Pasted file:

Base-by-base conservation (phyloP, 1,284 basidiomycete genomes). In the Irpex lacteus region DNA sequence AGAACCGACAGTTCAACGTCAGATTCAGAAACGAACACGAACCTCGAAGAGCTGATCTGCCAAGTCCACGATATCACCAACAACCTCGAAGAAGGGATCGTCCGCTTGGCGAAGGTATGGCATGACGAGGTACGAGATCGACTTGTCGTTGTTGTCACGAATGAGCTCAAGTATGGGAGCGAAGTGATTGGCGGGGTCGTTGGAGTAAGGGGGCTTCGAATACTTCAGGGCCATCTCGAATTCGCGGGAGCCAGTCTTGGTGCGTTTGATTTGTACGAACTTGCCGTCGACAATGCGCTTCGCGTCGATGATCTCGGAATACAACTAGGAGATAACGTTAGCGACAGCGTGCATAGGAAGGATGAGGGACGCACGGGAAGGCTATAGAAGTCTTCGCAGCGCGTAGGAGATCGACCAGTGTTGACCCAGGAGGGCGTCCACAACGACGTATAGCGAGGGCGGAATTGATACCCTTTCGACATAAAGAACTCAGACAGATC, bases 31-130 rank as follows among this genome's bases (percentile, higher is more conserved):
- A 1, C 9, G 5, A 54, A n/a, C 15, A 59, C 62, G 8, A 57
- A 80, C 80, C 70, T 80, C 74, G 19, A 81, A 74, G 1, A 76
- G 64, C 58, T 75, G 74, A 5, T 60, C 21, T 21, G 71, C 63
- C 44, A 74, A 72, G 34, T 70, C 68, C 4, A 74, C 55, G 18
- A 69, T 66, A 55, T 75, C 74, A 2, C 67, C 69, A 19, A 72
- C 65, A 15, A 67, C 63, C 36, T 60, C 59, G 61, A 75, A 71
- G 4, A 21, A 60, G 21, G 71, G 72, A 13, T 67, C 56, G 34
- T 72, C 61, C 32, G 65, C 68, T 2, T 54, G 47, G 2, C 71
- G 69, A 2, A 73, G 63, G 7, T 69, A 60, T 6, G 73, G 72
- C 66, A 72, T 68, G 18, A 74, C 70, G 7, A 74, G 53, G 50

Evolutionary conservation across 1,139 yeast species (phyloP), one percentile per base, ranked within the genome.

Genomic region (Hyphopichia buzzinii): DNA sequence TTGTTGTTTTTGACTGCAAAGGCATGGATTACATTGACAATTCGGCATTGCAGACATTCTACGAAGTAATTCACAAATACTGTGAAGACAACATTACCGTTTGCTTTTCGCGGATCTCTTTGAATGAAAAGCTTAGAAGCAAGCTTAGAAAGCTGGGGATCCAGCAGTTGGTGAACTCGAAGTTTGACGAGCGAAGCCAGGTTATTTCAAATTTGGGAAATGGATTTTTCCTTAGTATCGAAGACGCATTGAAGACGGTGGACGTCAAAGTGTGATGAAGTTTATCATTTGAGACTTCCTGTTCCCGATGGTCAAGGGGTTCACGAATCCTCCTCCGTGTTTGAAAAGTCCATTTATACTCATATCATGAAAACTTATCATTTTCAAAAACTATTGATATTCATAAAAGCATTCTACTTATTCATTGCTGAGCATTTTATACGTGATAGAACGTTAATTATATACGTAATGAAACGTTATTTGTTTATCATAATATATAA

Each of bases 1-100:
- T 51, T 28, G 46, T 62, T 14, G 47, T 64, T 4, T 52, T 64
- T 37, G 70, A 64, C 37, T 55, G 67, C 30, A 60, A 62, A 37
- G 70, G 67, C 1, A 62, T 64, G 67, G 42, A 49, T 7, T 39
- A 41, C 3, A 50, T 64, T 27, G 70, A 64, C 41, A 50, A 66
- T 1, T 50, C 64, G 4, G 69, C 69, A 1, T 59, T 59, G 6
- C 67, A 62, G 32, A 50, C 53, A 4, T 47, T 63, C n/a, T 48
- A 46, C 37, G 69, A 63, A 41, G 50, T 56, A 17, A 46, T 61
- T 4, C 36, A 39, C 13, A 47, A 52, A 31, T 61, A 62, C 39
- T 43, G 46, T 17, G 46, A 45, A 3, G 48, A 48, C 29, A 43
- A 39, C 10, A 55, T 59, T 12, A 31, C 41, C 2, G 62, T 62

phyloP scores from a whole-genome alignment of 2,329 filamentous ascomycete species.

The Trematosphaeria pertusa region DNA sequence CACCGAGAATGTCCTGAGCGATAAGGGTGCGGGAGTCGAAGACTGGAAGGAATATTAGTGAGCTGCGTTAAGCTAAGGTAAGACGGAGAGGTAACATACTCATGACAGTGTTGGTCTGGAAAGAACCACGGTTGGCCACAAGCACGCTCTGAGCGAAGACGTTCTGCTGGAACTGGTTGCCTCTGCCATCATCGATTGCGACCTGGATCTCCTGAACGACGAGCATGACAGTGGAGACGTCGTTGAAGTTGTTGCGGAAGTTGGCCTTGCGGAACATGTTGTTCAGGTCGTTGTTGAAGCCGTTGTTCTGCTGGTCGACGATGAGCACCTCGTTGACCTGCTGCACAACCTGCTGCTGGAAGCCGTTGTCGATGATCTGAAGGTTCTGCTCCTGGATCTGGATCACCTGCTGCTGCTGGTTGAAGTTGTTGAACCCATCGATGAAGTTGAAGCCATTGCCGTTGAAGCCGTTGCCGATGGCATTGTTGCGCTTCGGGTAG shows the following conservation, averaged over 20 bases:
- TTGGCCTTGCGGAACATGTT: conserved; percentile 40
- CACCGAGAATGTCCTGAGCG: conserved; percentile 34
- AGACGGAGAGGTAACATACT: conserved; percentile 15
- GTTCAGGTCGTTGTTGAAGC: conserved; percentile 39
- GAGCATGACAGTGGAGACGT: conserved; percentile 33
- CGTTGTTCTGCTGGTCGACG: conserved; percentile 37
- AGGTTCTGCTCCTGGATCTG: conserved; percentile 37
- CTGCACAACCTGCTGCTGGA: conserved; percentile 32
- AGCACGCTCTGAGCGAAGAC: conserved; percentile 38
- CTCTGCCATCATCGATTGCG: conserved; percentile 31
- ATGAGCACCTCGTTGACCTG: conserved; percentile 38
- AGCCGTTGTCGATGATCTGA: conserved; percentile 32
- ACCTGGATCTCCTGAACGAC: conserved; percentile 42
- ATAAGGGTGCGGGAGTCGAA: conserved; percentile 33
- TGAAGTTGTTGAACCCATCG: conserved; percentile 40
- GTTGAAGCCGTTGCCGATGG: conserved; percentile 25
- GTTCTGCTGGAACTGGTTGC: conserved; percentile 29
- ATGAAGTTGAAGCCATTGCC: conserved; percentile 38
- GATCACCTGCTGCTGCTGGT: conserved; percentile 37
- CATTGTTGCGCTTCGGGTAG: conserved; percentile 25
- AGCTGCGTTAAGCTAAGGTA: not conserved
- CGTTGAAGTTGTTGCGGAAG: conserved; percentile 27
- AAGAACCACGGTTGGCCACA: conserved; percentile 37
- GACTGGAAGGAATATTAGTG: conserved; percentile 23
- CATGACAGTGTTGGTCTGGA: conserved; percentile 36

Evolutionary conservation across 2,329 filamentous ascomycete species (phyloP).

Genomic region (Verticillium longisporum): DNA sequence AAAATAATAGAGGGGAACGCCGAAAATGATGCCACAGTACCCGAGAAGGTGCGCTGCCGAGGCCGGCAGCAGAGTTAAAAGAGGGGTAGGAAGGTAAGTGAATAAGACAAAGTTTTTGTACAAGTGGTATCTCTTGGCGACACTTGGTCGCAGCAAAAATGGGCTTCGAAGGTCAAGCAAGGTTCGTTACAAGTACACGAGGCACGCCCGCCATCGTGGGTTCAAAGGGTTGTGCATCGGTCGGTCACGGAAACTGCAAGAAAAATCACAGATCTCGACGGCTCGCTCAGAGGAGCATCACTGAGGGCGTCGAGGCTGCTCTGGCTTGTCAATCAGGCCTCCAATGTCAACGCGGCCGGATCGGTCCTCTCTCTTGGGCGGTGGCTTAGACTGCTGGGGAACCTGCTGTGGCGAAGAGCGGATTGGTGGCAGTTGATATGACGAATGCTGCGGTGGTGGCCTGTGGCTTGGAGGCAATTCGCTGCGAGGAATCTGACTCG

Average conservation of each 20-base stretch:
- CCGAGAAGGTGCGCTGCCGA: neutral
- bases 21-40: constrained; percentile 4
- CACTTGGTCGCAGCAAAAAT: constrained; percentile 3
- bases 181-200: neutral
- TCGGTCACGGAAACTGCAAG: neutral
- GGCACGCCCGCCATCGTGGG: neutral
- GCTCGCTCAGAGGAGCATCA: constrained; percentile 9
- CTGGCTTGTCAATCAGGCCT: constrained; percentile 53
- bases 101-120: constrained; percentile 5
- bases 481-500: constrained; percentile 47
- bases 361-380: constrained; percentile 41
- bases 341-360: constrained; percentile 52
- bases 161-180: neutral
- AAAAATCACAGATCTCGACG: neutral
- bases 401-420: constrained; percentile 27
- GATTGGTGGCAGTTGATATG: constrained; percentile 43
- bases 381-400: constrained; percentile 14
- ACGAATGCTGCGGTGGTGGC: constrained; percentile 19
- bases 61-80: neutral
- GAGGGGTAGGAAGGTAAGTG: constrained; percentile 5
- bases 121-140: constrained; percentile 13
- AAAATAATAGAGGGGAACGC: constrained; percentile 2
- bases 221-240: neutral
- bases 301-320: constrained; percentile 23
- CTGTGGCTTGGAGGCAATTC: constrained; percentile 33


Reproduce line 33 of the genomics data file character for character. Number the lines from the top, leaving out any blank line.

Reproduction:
- AGGTTCTGCTCCTGGATCTG: conserved; percentile 37